It is not surprising that the Environment Agency (EA) have come under attack for the flooding in South West England. What is surprising is how long it took people to catch on to the fact that if anyone was to blame, it was the EA, not Owen Paterson. As this week’s leading article in The Spectator says, ‘the unprecedented scale of this mess is not just due to nature. It is a disaster that has resulted from a deliberate policy followed by the Environment Agency since, 18 years ago, it was given overall responsibility for river management and flood defences throughout England.’
The agency decided – perhaps mistakenly – that wildlife is more important than humans, and their livelihoods. The irony is that unfortunately for the wildlife of South West England, the urban bureaucrats have even managed to destroy much of the ‘natural habitats’ which they had hoped to nurture through not dredging the rivers. Funnily enough, few ground-dwelling animals or non-aquatic plants will survive underwater for a month.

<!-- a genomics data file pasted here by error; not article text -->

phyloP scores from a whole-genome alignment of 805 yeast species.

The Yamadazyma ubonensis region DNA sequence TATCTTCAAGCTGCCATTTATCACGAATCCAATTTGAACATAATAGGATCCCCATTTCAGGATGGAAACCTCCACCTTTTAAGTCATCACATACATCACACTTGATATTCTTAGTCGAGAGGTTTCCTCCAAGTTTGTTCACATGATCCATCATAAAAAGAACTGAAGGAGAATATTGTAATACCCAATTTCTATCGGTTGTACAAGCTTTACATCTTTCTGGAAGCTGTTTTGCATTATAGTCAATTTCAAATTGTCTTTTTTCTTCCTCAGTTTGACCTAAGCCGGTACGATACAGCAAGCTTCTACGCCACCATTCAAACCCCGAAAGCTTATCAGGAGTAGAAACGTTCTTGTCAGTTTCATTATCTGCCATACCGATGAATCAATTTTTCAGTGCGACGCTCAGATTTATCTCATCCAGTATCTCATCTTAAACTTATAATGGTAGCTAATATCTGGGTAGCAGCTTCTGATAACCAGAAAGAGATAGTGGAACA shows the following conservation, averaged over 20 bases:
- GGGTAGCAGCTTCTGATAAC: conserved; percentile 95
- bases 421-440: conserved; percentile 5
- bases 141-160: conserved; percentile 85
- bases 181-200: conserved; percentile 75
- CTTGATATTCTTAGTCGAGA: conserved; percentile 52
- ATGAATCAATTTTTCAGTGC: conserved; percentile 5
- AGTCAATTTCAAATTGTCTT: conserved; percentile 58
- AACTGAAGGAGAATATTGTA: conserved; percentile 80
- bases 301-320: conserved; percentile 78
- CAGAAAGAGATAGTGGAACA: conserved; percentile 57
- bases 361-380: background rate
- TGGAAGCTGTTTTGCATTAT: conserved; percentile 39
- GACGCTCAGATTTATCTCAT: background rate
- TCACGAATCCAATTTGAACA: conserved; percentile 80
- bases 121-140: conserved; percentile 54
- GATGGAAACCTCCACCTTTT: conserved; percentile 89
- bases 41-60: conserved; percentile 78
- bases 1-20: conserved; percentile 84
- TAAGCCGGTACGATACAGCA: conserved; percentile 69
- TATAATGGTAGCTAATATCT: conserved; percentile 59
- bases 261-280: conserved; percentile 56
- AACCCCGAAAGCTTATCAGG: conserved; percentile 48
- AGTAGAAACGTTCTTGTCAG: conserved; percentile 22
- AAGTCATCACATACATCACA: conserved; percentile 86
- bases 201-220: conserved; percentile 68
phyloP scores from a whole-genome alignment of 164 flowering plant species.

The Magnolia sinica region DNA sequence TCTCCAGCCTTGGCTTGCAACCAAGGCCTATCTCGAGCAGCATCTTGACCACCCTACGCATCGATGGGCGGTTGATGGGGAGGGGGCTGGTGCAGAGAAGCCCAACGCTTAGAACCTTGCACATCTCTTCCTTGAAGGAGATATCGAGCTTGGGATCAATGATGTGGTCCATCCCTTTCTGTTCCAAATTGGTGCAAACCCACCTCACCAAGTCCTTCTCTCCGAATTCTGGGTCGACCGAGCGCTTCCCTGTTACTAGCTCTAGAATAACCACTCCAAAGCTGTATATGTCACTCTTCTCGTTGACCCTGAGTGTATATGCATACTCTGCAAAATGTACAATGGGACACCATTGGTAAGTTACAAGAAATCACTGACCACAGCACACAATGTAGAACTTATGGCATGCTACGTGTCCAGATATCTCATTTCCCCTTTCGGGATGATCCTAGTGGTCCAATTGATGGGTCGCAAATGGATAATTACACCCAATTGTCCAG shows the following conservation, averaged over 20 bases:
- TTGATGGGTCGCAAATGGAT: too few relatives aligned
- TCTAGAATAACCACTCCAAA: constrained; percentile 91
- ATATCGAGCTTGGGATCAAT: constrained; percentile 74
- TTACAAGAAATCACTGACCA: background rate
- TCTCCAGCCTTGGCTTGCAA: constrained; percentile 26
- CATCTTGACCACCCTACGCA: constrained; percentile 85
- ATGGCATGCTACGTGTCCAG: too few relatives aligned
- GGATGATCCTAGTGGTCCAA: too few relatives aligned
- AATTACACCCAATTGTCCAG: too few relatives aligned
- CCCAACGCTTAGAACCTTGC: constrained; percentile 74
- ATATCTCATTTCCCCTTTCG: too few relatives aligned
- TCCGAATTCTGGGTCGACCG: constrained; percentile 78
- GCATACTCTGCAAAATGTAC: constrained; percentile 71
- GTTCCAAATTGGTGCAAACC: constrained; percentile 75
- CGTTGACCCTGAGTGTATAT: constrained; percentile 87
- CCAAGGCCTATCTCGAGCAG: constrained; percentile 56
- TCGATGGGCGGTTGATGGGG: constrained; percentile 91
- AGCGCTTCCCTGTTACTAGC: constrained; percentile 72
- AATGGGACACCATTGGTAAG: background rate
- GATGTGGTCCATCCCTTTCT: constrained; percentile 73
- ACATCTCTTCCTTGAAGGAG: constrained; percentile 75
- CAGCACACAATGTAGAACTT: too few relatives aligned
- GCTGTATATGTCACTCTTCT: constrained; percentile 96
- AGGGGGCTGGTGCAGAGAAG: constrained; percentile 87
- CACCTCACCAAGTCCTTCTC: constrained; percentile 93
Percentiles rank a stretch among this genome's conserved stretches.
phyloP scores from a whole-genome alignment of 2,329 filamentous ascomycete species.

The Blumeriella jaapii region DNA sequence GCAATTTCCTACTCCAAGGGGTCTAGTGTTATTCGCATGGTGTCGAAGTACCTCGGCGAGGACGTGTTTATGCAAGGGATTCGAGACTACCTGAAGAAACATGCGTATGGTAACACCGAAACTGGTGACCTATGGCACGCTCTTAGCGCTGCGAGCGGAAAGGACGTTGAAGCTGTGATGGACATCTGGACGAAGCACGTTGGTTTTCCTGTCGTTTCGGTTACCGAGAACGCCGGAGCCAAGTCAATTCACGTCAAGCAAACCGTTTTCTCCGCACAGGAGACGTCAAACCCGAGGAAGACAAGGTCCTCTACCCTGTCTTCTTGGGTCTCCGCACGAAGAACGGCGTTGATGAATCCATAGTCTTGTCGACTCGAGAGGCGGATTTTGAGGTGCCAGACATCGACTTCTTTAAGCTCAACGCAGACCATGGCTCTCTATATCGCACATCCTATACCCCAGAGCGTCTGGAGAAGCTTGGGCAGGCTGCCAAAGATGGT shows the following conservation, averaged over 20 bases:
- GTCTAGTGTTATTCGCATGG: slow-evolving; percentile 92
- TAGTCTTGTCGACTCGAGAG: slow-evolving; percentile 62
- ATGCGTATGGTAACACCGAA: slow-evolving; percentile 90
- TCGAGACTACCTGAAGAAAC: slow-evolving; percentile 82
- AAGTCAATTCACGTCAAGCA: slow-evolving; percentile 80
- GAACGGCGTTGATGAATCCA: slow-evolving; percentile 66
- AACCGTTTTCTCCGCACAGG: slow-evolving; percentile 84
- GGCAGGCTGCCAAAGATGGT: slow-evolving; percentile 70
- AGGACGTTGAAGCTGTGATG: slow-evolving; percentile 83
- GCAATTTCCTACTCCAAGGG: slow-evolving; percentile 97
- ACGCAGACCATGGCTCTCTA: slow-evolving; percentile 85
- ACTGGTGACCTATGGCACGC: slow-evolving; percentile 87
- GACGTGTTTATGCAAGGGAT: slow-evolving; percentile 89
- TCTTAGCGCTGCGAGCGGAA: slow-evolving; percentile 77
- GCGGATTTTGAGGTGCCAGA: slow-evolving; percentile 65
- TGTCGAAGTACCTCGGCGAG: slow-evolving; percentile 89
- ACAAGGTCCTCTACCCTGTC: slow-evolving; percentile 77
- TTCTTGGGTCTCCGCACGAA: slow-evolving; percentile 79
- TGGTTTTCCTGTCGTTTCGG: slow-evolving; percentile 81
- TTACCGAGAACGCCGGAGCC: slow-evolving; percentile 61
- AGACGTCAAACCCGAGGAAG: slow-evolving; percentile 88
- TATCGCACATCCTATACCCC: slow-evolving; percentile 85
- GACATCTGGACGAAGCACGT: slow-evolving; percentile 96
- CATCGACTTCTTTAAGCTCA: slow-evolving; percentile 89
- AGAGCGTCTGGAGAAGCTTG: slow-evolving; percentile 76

With responsibility for dredging lying with a quango led by a Labour peer, and with a Conservative in charge of Defra, it was inevitable that this fiasco was going to turn into a political issue. So all credit goes to Eric Pickles, who seems to want to get on with the job of tackling the floods as well as can be done:
‘We made a mistake, there’s no doubt about that and we perhaps relied too much on the Environment Agency’s advice… I think it is important now that we get on the process of getting those people back into their houses once we are able to really do some serious pumping.’
A petition for the EA’s Chairman Chris Smith to be sacked has already been launched, but there seems little point when he’s due to step down in July anyway. Let’s just hope that their next appointment has a better understanding of the need to balance the needs of humans and wildlife. Listening to Tessa Munt’s campaign for the EA to include among their aims ‘the protection of productive land’ might be a good start.
Give the perfect gift this Christmas. Buy a subscription for a friend for just £75 and you’ll receive a free gift too. Buy now.